Are you getting the most from your training and nutrition? You're likely not, and it's largely due to modern living. Contemporary man is rather impressive with all our amazing creations: architectural wonders like the Coliseum in Italy, cars, computers, the Internet, hot sauce, fried chicken and, of course, mixed martial arts.
But modern life has a huge impact on our health and athletic performance. Consider the exposure to numerous chemicals that include pesticides, antibiotics, radiation from phones and computers, and then think about all the additives in food readily available today.
Couple this with the minimal amount of time spent exposed to the radiation we need, that little thing called sunshine, and you can start to see where some of our problems arise.
A 1996 Environmental Protection Agency report detailed that concentration of chemical pesticides in fat tissue of 45-year-olds was 700 percent higher than in children under 14 years old. That is a pretty substantial accumulation of damaging toxins through normal living—and in 2013 we are exposed to these factors on an even greater level.
One of our biggest considerations is the altered state of the food chain. Animals are not developing in their natural conditions, at normal rates of development, or eating naturally occurring foods. In turn, this affects the nutrient content of our food.
For example, a grass-fed cow produces meat that is rich in omega-3 and linoleic acid, but its grain and beef tallow-fed brother does not. This is a consistent issue throughout large parts of our food chain, ultimately due to the financial and volumetric demands on food production.
Vegetables and fruit are grown on different continents, then cold-stored before spending a week or more on a ship, which begs the question: Does an apple really give you what you think it does?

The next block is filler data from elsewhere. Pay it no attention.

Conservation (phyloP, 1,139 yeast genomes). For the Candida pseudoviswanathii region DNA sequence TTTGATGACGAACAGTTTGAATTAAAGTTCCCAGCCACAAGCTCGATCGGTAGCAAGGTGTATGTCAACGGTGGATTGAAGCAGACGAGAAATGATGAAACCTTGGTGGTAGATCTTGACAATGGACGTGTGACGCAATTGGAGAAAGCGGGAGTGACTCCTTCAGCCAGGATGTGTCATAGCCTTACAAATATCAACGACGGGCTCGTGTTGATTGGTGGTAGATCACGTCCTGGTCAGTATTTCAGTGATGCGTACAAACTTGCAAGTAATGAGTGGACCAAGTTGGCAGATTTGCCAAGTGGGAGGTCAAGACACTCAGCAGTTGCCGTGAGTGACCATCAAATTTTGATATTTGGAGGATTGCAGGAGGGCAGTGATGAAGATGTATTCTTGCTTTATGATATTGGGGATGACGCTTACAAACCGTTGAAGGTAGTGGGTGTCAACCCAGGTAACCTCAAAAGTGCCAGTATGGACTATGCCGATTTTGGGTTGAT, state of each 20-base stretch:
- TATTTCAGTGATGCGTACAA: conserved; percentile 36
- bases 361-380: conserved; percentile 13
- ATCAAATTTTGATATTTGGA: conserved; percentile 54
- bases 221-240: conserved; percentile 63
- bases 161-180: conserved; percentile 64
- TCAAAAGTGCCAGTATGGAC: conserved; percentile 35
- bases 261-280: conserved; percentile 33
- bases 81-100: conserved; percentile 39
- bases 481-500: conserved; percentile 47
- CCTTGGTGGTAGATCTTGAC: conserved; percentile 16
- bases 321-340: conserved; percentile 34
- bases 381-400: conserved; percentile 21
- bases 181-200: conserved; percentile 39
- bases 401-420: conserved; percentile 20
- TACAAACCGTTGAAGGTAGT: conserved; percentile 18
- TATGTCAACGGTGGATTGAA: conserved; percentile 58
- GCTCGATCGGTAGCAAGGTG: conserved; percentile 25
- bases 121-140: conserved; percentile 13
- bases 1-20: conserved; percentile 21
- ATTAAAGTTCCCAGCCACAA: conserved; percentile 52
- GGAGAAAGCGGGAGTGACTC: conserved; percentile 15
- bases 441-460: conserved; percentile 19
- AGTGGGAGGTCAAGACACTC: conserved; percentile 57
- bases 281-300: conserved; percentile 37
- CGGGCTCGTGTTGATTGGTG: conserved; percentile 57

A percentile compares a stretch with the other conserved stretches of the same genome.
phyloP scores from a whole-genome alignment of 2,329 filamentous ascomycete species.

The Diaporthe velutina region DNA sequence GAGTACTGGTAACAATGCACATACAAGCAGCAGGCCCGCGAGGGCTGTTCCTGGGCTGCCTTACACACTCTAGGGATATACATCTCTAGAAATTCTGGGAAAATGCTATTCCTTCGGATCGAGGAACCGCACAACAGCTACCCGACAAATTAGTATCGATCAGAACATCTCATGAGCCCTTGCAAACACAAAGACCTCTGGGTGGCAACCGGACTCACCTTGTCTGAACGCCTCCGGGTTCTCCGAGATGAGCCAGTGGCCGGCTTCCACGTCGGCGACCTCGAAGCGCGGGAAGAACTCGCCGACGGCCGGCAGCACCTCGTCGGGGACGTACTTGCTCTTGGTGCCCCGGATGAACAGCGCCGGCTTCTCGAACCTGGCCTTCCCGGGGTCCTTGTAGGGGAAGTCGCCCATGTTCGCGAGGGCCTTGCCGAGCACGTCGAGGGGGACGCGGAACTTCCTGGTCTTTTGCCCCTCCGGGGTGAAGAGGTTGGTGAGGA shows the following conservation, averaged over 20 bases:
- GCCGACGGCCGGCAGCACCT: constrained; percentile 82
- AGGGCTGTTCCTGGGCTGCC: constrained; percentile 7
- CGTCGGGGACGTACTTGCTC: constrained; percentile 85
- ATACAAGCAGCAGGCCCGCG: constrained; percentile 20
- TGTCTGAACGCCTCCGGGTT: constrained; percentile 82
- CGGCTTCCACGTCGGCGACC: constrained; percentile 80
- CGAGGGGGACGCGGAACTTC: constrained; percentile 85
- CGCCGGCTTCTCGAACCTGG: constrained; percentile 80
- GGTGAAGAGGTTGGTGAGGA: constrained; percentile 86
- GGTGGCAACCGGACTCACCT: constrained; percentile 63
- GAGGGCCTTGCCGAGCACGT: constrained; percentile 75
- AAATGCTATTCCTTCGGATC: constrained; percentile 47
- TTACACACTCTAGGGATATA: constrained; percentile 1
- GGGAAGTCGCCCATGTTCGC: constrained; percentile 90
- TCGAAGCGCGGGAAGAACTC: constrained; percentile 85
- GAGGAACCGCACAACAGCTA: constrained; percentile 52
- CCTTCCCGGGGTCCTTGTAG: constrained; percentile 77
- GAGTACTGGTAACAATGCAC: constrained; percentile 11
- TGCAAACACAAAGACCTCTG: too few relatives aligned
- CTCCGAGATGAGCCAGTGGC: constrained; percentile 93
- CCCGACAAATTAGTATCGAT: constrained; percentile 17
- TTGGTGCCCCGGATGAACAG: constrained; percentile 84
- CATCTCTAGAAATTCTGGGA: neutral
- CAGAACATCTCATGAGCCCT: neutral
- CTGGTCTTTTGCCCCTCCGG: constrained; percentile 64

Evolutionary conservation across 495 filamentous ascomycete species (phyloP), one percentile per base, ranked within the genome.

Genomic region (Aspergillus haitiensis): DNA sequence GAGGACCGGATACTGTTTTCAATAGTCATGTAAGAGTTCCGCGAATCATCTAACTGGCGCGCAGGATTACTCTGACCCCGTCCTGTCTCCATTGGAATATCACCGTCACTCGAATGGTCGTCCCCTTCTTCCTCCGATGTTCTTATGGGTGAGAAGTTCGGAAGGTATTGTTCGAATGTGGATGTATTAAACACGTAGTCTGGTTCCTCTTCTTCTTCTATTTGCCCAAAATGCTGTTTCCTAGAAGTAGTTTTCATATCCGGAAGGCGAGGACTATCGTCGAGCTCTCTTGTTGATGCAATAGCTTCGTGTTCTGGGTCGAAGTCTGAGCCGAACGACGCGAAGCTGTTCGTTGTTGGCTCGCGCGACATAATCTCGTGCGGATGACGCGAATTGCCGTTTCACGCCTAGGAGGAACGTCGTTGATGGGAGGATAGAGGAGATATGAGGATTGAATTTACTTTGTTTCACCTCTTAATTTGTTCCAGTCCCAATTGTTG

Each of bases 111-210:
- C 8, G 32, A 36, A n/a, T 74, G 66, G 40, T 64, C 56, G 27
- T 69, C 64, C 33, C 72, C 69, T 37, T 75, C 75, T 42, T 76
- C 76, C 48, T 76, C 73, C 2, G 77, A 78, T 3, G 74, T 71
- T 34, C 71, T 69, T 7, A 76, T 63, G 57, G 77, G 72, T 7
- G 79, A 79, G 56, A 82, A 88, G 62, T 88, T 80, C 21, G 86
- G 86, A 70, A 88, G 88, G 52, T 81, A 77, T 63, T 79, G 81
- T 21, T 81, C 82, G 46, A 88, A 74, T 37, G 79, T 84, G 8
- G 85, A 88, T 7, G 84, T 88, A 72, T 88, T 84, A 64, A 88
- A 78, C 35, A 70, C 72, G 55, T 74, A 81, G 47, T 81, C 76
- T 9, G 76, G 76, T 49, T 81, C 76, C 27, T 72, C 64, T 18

A study in the Journal of the American College of Nutrition compared the nutrient values of 43 different types of fruits and vegetables in 1950 and 1999, and found decreases in vitamin, mineral, and protein content.
The fruits and vegetables had less calcium, phosphorous, iron, riboflavin, ascorbic acid, and protein. They found that broccoli, for example, had 37 percent less calcium than it did 50 years ago, and winter squash had 52 percent less riboflavin.
In contrast to us, our ancestor—the caveman—was out hunting and foraging for food. He ate smaller quantities of meat, but of a far better nutrient profile, as well as roots, nuts, and berries. He then had a diet rich in vitamins, omega-3, lipoic acid, zinc, magnesium, and l-carnitine from quality meat, raw vegetables, and regular exposure to sunlight for vitamin D3.
Funny enough, modern diets are typically lacking in sufficient quantities of each of these. Even when we consume a good, clean diet with red meats, fish, poultry, vegetables, and fruits, they are often still left requiring additional supplementation. The requirement for these becomes greater when you are performing regular physical exercise.
Supplementing these key vitamins, minerals, and nutrients will ensure more adequate levels of each. This, in turn, assists our base nutrition and gives us a far better chance of achieving optimum performance.